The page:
It’s a great pleasure to welcome The New Nixon to the blogosphere. I think the thirty-seventh president would have been both fascinated by the power this amorphous nowhere-and-everywhere cybersphere now wields, and appalled (but also sometimes at least a little titillated) by the license it allows and even encourages.
It is entirely fitting that Richard Nixon, old and/or new or anywhere in between, should now be debuting in cyberspace. Although personally he tended to observe a hands-off policy where machinery was concerned, his offices always adopted the latest technology. By the late 1960s, the IBM Selectric II typewriters in every White House office seemed to represent The End of History as far as written communication was concerned; it was impossible to imagine that further invention could possibly improve on the interchangeable pop-in typeballs and the built-in correction ribbons. (Although Rose Mary Woods remained faithful to her IBM Executive model long after the rest of the staff had eagerly joined the Selectric’s ranks.)

Some senior staff members had WACA (White House Communications Agency, which was run by the White House Military Office) telephones in their cars; the mobile handsets were the same size as the desk phones and the support module was the size of a small overnight bag. Some offices had fax machines that were the size of large microwaves (although widespread use of microwaves was still several years in the future). The fax paper, which was slickly coated, came on huge rolls and a lot of cutting and smoothing was involved before the document was ready for reading.

The White House News Summary that Pat Buchanan prepared for the President each morning might even be considered among the forerunners of blogs. Although its content was dictated by the public press and its tone was a world away from, the News Summary provided capsule précises (and I know that doesn’t look right, but I checked and it is the plural of “précis”) of the major news stories and columns, sometimes enlivened by Pat’s insightful and snarky comments (and Pat was a master snarker decades before that now overused word had even raised its head).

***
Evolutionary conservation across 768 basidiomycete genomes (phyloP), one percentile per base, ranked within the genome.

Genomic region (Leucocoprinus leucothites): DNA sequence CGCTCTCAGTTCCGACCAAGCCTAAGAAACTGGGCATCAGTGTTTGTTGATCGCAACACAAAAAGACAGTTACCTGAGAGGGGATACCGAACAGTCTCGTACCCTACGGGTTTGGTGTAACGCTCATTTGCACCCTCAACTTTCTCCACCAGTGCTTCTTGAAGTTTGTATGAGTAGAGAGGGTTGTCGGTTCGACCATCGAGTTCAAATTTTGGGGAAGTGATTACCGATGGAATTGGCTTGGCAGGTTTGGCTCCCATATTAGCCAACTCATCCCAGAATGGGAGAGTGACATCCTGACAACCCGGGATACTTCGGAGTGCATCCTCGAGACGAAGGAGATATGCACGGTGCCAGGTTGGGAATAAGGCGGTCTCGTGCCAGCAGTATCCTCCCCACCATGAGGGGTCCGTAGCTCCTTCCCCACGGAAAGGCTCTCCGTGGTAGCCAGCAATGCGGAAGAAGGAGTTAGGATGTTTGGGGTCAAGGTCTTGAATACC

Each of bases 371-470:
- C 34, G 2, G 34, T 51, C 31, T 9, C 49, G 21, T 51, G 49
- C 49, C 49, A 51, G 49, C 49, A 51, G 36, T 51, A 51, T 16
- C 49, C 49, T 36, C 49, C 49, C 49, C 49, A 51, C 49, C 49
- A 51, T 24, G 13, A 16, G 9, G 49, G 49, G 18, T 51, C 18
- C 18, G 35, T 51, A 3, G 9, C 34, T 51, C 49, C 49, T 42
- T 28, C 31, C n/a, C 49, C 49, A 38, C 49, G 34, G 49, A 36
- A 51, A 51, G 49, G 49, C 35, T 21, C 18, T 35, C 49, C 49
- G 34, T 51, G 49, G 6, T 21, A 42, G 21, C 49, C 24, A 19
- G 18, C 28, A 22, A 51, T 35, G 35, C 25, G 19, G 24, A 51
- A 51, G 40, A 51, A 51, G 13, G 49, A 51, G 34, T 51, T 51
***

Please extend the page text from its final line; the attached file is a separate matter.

I remember how I was first introduced to the idea of a personal laptop computer by John Taylor, when he was RN’s Chief of Staff at 26 Federal Plaza in downtown New York. It was 1987 or ’88 and John had what, at the time, struck me (despite the fact that it was about 2 inches thick and not noticeably light) as an incredibly sleek gunmetal gray Toshiba with a screen that produced right orange text. John had used it, in fact, to write a novel that was about to be published — a thriller called Patterns of Abuse that dealt with important questions involving a president’s duty to maintain national security vis a vis a reporter’s right to publish a story. (I know John will becomingly blush when I use The New Nixon’s inaugural edition to tout his twenty-year-old novel, but it many ways —both in terms of plot and ideas— it was ahead of its time and is worth picking up in 2008.)

For many years I had wanted to write a novel, and I immediately got myself a Toshiba just like John’s, and started looking up publishers’ addresses. Alas, it turned out that I lacked both the discipline to write a novel and the aptitude (and patience) to master the mysteries of a laptop. This proved to be a definitive double whammy and my Great American Novel remains unwritten.

President Nixon would have been intrigued with the roles the blogosphere now plays —goad, gadfly, pacesetter, fact checker, and bs detector being only a few among many others— on the national news scene. Winston Churchill spoke as early as the 1930s about the power of the press and the equally important power of the suppress. And in 1931 Prime Minister Stanley Baldwin famously railed against the unchecked power of some British press proprietors as “power without responsibility — the prerogative of the harlot through the ages.” And that situation (where the operative axiom was never to pick a fight with people who buy ink by the barrel full) remained unchanged until about ten years and one month ago.

Ever since Matt Drudge learned, in January 1998, that Newsweek had spiked Michael Isikoff’s story about Bill Clinton’s dalliance with a White House intern and broke the news on his website —— the stranglehold that the conventional media had on what the people knew and when they knew it was forever broken. In fact, the tenth anniversary of crossing that cyberspace Rubicon was recently marked on January 19th. In the fall of 2004, President Nixon would have observed how Dan Rather’s career was summarily and ingloriously ended by the blogosphere’s almost overnight exposures of phony fonts and forged signatures.

Of course, out here in the blogosphere there’s a lot that is frivolous and mean spirited and wrongheaded and downright perverse. But there’s also a lot that is provocative and challenging and informative — and even inspiring. I’m sure that The New Nixon will fall in these latter categories; and I hope that as it develops and progresses we can all shed some light and have some fun.